Jilting the vulnerable
The most vulnerable among us are again on the bottom of the heap. Genesis Development of Storm Lake plans to discontinue redeeming bottles and cans for their nickel deposit because of changes in mental health rules. Now, handicapped people cannot work exclusively in a sheltered work activity center sorting cans. They are required to get jobs in the community so they are “integrated” better. Hence, those who are not found job placement outside the work activity center will have little productive to do.
Integrating the handicapped into the community through the workplace is laudable. But it’s not for everyone. We think of the people 60-some years old who have never worked anyplace but Genesis. They love reporting for work there. Some of the people we know would not do well in a dispersed job setting. Genesis is their workplace, their social sphere, their support structure. This is where their friends are, the people who understand them best and care about them most.
If bottles and cans fetched more, Genesis might be able to start another business in container redemption that would fit the new rules. As it stands, Genesis cannot afford to spin off the redemption business because it’s a loser.
Iowa’s can and bottle redemption law passed in 1978 with a nickel deposit on aluminum cans and glass bottles. It’s still a nickel, 35 years later. The payout to Genesis from the distributor (Coca-Cola, Pepsi, Budweiser, Miller) is a penny, the same as 35 years ago. Plastic bottles, like those ubiquitous water bottles, are not redeemable. They are filling up landfills with their petroleum base.
Thankfully, someone cares.
Iowa Senate Human Resources Committee Chairwoman Amanda Ragan, D-Mason City, told us on Tuesday that a mental health interim study committee chaired by Sen. Joe Bolckom, D-Iowa City, will meet to discuss how to help work activity centers next month. Our senator, Mark Segebart, R-Vail, is a member of the study committee.
“It is something that truly concerns us,” she said.
We caught her at a bad time. She was preparing a meal for Wednesday at a Mason City soup kitchen, where she directs a regional nutrition program for the poor.
She had to run, but she pledged that Senate Democrats would not leave these most vulnerable citizens out in the cold. We know Sen. Bolckom fairly well. You would not find a more decent man. We are confident Bolckom will find a solution, we hope with Segebart’s help.
Also, Sen. Bob Dvorsky, D-Coralville, has again introduced a bill to expand the bottle law to plastic containers and up the payment to redemption centers to 2¢ each. That might help Genesis launch a solvent redemption center and stay within these silly rules.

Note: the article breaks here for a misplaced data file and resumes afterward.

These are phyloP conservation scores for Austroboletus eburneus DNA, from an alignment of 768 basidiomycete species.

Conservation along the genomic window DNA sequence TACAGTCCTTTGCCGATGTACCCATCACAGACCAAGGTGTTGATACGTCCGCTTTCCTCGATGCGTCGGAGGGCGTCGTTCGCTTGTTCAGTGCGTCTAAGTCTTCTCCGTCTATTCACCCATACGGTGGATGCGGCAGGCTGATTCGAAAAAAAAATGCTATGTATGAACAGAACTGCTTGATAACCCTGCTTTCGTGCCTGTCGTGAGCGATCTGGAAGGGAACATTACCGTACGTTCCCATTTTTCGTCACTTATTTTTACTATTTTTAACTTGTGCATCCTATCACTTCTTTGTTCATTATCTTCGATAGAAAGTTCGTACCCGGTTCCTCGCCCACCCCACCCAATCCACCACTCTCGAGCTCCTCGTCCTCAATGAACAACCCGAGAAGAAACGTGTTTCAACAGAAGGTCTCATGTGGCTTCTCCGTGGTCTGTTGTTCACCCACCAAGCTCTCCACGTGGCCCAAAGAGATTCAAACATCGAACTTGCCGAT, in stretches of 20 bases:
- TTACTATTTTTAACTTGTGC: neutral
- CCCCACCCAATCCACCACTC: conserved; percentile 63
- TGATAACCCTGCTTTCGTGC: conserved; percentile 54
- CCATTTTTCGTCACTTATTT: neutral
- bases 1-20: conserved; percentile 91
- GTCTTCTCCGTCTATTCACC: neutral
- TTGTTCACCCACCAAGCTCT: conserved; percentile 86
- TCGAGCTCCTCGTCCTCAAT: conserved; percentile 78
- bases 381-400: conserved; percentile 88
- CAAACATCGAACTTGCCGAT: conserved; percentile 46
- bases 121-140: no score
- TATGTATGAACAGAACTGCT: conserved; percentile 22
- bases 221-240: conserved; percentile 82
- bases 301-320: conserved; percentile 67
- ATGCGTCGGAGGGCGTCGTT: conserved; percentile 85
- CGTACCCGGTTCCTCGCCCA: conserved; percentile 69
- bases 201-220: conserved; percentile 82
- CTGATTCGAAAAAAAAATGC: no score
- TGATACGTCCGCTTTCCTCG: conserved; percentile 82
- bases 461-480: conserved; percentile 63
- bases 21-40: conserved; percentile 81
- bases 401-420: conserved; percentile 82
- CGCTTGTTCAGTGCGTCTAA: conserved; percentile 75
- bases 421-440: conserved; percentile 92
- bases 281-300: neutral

We cannot stand by and just let a few handicapped people fall through the cracks. These are real lives that will be made poorer without meaningful, productive employment. For shame that we would abandon them. We are counting on our friends in the legislature to protect the least among us.
Listen to the neighbors
The Storm Lake Planning and Zoning Commission would do well to ignore a small portion of a city zoning map put forward by a consultant and staff after a long planning process. The area in question sits between Buena Vista University and Methodist Manor and would be rezoned from residential to institutional. Many homeowners in the neighborhood are concerned that it could affect their ability to sell their home. A lender reportedly told one of the neighbors that the zoning change could affect the buyer’s ability to get a home loan.
That’s reason enough to kill the change. There are others.
First, neither Buena Vista nor Methodist Manor have asked for the change, city officials say. It would be different if a project were on the front burner. But that’s not the case.
Second, BVU and Methodist Manor each can grow a different direction — BVU to the north and Methodist Manor to the west.
Third, Scout Park separates the neighborhood from the lakeshore. It is a lovely little area that makes for a nice family setting. Street access to the park helps fishermen find their catch and dog runners a large place to play. The area feels family residential despite being bordered by two large institutions.
Finally, the neighbors are death on the idea. Some are jaded enough to think that something is cooking against them. That is not the case, we’re sure. The commission could convince the skeptics by leaving this neighborhood alone. Voices will have been heard, process will have been respected and participatory democracy will have worked.